David Jacob owns two companies and has recently had his first book ‘Uni Lifehacks’ published. Kizzy Bray talks to the UoM third year at the very start of his newfound career to find out how his new release was made possible
As a quickly ageing dusty third year, I’ve come to realise a few home-truths about university life. Yes — you probably should do the readings. No — you don’t probably need to buy those textbooks. No — you shouldn’t put off paying the rent because two grand looks nicer sat in your bank account than £4.50. Technically, YES — you can survive a week on just pasta and a bag of frozen peas before student loan drops, but that probably isn’t the ideal situation to find yourself in.
A lot of university life is learning to live with around sixty percent health at all times and sitting in two-hour lectures realising you could instead be at home listening to the podcast in bed and doing other productive things at the same time, such as sleeping.
We can all agree university is a learning curve, but wouldn’t it have been nice to be able to come a bit more prepared as a wide-eyed fresher? To learn how to save money and keep healthy, to have a few “lifehacks” under your belt to better help you survive all this?
This is what the book — newly released this August — ‘Uni Lifehacks’ written by George MacGill and David Jacob aims to do. I chatted to David all the way from Atlanta amidst his year abroad because yes, David is a third-year University of Manchester student.
David is comfortable and easy to talk to. His book is clearly one of his proudest achievements and must’ve been somewhat of an obsession in the last few months in the run-up to its release.
He tells me about his chance meeting with co-author George MacGill in the Students’ Union; how they got to chatting, kept in touch, the friendly exchanges transforming into business-like meetings when George asked David to look over a book he’d been writing.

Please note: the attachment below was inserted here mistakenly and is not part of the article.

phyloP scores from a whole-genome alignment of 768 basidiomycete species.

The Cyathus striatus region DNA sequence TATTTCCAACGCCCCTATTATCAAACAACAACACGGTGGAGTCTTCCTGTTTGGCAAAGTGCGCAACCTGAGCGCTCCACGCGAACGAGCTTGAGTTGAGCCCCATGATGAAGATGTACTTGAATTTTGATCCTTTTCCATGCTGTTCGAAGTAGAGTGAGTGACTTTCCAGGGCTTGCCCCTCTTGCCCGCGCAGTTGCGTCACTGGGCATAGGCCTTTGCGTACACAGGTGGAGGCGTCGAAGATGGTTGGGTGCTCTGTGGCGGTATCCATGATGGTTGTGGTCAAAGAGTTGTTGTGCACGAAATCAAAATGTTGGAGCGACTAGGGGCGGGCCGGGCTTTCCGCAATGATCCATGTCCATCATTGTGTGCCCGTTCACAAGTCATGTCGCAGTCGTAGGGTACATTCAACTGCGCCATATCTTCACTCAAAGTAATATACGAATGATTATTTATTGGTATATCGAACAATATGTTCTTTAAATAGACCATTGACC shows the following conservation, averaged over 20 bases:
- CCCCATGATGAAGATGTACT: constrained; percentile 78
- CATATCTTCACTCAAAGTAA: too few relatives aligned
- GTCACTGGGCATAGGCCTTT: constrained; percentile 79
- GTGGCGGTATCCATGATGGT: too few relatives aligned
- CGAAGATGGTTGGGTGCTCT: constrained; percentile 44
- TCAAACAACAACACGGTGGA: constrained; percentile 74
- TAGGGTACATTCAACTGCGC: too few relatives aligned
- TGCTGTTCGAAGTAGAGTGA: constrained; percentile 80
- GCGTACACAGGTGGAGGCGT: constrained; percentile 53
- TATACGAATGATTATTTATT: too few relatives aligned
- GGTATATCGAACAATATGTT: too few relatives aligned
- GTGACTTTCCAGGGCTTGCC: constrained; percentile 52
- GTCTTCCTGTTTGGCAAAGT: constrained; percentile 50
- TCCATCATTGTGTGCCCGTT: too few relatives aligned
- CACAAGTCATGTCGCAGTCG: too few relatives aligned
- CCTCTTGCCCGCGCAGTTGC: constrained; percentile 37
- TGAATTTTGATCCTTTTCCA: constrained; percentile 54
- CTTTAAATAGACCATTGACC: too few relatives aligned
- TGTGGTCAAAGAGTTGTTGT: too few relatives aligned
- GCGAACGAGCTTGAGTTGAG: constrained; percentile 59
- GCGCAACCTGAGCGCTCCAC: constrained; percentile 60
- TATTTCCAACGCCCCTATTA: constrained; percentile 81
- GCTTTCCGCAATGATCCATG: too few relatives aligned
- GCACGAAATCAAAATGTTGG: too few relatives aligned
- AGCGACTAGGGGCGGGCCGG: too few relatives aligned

This book turned out to be an early draft of ‘Uni Lifehacks’. “I said I’d have a look over but I ended up giving him a 12-page edit. I really wanted to get involved, I wanted to be a consultant, doing the marketing, the writing and editing side of things. I went from a consultant to an editor to a co-author to starting a publishing company with George.”
Within a few months, David was hooked. The project began to consume all of his time, spending around seven to eight hours a day on the book — you’d almost forget he was also a second-year Business Management student getting a degree. “I get myself into rabbit-holes” David explains, “when I’ve invested myself into work I can’t stop, I don’t do things alongside it, I have to go and just do it. I probably ended up pulling accumulatively around 20-25 all-nighters on the book from its start to its finish.”
So what does the book include? “It’s all about how to make university easy, beating procrastination, revision hacks, how not to gain weight, we have a whole section of cheap and healthy recipes by Mob Kitchen after I got in touch with them through their following me on Instagram. I had a similar thing with the creator of Save the Student, after getting in contact with him he ended up taking the lead on the money saving part of the book.”
If you’re a bit awful with money, the book has a lot of tips for the struggling student. There’s a chapter called ‘five apps and browser plugins that will revolutionise university finances’ and a lifehack which teaches you about ‘the maths of leaving your debit card at home”.
It’ll have you cringing in recognition with some pretty bloody enormous spending figures that you’ll have accumulated over the three years at university if you on average spend around a tenner more a week than you would if you hadn’t taken out your card (hint: over £3000).